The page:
But the pandemic has made us all stand still and face our own brand of bullshit. I was forced to slow down and evaluate my constant need for validation and approval; the fact that I didn’t know how to love myself properly. I started bucking against the notion that my self-worth was tied to my productivity and value in the marketplace. I told myself it was okay to do nothing. Editors were reaching out for hot takes, but I didn’t have anything new to say in the shock of the moment as it was unfolding before us. Then the brutal murder of George Floyd happened. I still haven’t watched the video. Afterward it felt like there was this pressure to solicit Black pain from Black writers. I even got questions during virtual readings from moderators or attendees trying to bloodlet my trauma (I still get the same questions now).
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Girmay Edits BOA Selections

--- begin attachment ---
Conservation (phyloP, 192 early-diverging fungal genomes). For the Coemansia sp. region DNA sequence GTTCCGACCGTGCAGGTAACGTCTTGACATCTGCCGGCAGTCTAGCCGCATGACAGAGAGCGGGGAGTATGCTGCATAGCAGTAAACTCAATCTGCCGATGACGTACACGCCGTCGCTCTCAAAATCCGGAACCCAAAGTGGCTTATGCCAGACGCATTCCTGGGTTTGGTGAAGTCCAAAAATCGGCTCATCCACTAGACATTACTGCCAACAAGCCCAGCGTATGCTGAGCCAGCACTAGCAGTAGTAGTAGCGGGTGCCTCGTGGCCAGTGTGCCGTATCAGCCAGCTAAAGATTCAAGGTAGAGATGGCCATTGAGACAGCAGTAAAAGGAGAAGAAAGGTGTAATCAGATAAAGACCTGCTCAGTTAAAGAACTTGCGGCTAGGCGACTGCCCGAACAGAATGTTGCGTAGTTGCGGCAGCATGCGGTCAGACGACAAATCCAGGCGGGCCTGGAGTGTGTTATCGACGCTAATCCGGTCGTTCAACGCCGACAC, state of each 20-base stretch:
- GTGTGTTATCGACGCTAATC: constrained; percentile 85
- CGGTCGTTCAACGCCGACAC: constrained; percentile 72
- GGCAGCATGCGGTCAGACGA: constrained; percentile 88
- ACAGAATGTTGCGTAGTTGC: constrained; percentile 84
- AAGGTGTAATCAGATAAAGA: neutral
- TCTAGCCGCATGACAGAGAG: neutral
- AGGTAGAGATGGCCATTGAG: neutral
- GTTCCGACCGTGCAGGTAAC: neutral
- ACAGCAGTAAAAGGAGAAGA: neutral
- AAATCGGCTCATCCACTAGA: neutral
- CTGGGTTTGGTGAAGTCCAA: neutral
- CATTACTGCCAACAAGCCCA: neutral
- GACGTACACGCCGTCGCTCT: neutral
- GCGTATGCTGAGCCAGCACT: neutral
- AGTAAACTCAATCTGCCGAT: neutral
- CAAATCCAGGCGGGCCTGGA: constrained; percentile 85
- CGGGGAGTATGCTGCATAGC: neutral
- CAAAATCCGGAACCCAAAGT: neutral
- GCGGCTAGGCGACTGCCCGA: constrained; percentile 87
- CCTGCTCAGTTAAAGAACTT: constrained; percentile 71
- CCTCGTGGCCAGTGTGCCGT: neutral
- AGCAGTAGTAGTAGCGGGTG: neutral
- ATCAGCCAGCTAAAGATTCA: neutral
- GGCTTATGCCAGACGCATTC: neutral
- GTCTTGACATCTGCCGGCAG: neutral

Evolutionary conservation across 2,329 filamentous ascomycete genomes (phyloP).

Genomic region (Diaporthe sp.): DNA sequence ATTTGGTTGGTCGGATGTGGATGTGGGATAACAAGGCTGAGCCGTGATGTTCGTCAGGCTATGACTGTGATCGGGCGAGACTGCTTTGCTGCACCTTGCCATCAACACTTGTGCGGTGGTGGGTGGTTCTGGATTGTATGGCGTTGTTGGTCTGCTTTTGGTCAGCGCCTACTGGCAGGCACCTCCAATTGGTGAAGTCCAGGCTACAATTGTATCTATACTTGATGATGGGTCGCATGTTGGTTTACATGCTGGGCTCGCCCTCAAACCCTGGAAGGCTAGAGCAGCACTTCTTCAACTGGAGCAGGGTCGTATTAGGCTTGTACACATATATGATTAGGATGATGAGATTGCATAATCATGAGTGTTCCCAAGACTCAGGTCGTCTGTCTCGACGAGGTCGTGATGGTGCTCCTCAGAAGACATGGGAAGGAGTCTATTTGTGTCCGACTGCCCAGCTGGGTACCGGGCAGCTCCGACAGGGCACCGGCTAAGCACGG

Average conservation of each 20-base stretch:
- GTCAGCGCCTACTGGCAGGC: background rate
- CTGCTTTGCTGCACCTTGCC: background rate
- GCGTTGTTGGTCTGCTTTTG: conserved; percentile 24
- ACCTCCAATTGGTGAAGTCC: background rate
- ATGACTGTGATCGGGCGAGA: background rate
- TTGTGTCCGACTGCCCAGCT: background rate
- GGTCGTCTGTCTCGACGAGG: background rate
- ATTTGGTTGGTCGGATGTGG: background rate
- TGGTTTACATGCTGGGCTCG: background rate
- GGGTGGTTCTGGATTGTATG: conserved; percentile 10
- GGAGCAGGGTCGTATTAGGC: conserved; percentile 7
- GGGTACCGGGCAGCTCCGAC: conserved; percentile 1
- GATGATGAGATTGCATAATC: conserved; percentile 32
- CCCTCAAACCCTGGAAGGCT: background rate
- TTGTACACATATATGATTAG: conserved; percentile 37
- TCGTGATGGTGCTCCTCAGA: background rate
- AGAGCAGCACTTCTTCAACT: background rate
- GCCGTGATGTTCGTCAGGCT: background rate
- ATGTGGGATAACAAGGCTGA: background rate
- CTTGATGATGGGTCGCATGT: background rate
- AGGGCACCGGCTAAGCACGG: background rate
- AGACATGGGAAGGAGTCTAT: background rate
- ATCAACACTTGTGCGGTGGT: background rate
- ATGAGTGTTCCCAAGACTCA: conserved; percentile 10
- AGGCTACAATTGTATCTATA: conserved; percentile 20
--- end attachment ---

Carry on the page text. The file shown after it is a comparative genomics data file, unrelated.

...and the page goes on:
In October 2020, BOA Editions, an indie press located in Rochester, New York, named poet Aracelis Girmay the first editor-at-large of its Blessing the Boats Selections, a line of poetry books written by women of color.
What We Ought to Do: THE SONG OF IMBOLO MBUE
In her second novel, How Beautiful We Were, Imbolo Mbue uses the chorus of voices in a small African village fighting for justice in the shadow of an American oil company to sing in celebration of community, connection, and enduring hope.
Pandemic Pen Pals
Nupur Chaudhury, a public health strategist living in New York City, grew up in the nineties sending letters through the mail. She received weekly aerograms from relatives in India; she corresponded with a pen pal in Texas; her father even took her to admire the post office’s new stamps every month. But as she grew older, Chaudhury says, “E-mail became more popular, and I really put that writing part of me to the side”—that is, until she came across the pen pal exchange Penpalooza on Twitter in August 2020.
Neither muscle nor mouth